The exemption covers council documents (or parts of documents) if they contain confidential information provided by a third party (as detailed above). This information is covered by a common law duty of confidence and releasing this information would constitute a breach of confidence. In other words, if we disclosed the information, the provider or a third party could take the council to court.
The Council has taken into account the following documents and decisions relevant to this exemption:
3. Information Commissioner’s Decision Notice REF: FS50121245
4. Information Commissioner’s Freedom of Information Act – Awareness Guidance 2 – “Information provided in confidence”
5. Information Commissioner’s “Freedom of Information Act – the duty of confidence and the public interest”
All the above documents and decisions can be found at the Information Commissioner’s website www.ico.gov.uk.
It is accepted that you as the applicant, have an interest in the data requested. In deciding whether there is a legitimate public interest, however, it is the collective public interest as a whole that must be taken into account and not just the specific interest of the applicant. The guidance further states that there must be a genuine public interest, and not merely public curiosity.
The Council has in place adequate safeguards and procedures to regulate the administration of Business Rates. There are also relevant provisions within the Council’s constitution, and the Council’s Monitoring Officer is responsible for ensuring that the Council and its officers act within the law. The Local Government Ombudsman and the Audit Commission also externally regulate the Council’s activities. The Council consider that these established means of checks and balances safeguard any public interest in ensuring transparency and accountability, and it is not necessary to disclose the personal data of occupiers to meet the public interest.
Persons supplying the Council with personal data for the purpose of administering Business Rates and any applicable relief have a legitimate expectation to privacy, and protection from harm or distress. It would be unwarranted and contrary to those persons’ expectations and legitimate interests for the Council to disclose their personal data. When supplying their personal data those persons are aware that it will be used to administer Business Rates, but would not expect that their personal data would be released into the public domain.
The personal data in question was obtained by the Council for the purposes of the administration of Business Rates and the necessary processing this involves. It was not specified to the persons in question that the data may be disclosed into the public domain. Indeed, it is possible that some of the persons in question may not have supplied full information so readily if they were aware that their personal data may be disclosed into the public domain. In any case the Council considers that disclosure would also breach the second principle, as it would be incompatible with the purpose for which the personal data was obtained.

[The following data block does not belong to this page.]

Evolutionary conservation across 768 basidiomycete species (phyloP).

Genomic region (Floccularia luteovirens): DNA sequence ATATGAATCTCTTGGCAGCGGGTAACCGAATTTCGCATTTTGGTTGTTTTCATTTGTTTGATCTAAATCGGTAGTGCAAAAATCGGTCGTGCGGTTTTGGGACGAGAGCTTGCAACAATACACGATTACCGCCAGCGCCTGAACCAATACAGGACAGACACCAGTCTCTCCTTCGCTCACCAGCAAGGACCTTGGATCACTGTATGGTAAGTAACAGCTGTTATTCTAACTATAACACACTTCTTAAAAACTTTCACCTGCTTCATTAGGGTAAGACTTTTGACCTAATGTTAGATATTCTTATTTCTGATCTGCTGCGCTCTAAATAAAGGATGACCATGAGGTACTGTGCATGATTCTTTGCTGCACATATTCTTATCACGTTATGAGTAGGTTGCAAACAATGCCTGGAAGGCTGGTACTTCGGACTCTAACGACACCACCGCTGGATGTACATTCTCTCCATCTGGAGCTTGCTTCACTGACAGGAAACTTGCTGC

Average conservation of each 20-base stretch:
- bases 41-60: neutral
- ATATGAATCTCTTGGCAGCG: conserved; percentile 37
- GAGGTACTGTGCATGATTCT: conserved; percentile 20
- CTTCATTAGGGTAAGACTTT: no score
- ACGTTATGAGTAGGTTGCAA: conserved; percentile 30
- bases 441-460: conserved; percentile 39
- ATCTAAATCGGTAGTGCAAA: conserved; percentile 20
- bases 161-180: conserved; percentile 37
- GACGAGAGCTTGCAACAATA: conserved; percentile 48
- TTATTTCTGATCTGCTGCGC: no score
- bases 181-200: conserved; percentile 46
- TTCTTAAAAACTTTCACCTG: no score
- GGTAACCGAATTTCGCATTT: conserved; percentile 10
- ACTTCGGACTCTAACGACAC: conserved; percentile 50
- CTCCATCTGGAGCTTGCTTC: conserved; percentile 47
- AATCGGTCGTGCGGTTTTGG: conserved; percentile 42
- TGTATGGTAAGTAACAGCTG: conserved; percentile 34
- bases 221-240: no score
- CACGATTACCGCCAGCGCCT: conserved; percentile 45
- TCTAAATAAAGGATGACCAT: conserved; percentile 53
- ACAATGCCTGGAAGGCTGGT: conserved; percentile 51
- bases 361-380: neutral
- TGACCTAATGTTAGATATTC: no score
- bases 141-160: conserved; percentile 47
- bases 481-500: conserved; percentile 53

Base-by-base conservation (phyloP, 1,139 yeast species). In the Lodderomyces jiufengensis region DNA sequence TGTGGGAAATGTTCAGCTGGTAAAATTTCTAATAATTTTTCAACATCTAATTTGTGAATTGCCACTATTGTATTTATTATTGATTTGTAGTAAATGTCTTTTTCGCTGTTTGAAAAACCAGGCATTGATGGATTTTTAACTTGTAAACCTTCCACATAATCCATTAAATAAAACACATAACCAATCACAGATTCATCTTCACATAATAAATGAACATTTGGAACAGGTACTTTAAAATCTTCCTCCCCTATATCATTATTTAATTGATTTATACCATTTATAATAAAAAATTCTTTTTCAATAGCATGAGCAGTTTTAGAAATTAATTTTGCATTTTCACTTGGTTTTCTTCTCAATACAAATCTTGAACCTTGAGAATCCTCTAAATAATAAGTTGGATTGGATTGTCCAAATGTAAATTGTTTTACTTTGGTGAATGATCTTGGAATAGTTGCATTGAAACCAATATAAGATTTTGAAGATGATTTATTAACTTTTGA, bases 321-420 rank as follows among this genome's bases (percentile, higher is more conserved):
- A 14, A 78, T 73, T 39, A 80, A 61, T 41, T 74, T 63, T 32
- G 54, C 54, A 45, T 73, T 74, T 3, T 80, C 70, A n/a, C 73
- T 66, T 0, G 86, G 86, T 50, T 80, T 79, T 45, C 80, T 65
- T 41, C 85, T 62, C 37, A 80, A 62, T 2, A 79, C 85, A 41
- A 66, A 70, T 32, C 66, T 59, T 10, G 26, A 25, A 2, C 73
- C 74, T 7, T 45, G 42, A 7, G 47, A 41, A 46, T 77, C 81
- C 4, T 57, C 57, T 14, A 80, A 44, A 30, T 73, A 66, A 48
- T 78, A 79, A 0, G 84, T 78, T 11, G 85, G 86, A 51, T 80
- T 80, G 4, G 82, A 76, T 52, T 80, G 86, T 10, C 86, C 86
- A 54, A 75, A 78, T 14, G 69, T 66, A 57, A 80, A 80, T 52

The information in question was obtained by the Council from both individuals and non-individuals such as a company. This part of the exemption is therefore satisfied. Section 41(b) requires the disclosure by the Council to constitute an actionable breach of confidence by that person. The information must therefore have the necessary quality of confidence and the Council asserts that it does. It is recognised in English law that an important duty of confidentiality is owed to taxpayers. This is what is commonly known as “taxpayer’s confidentiality”. This is a long established principle of common law, protecting taxpayer’s affairs against disclosure to the public, and has been recognised to be of utmost importance when dealing with the administration of tax and rates.
The Council is satisfied that the requested information is not trivial, nor is it available by any other means. If the Council were to disclose the requested information, individual Business Ratepayers could issue legal proceedings against the Council.
The Council asserts it would be excessive to override the duty of taxpayer’s confidentiality and disclose information relating to the affairs of business ratepayers. Your request for disclosure is therefore refused under section 41 of the Freedom of Information Act.
Appeals & Complaints Procedure
If you are dissatisfied with this response and wish to appeal, please write to the Information Management Team and this will be dealt with through our Internal Review procedure.
Information Management Team - Governance
London Borough of Hackney
Hackney Service Centre
1 Hillman Street
London E8 1DY
Your request for an internal review should be submitted to us within 40 working days of receipt by you of this response. Any such request received after this time will only be considered at the discretion of the Council.
If you are still not satisfied following the Internal Review, you have a right to appeal to the Information Commissioner at the contact details provided below.
Information Commissioner"s Office
Telephone: 01625 545 700
Information Management Team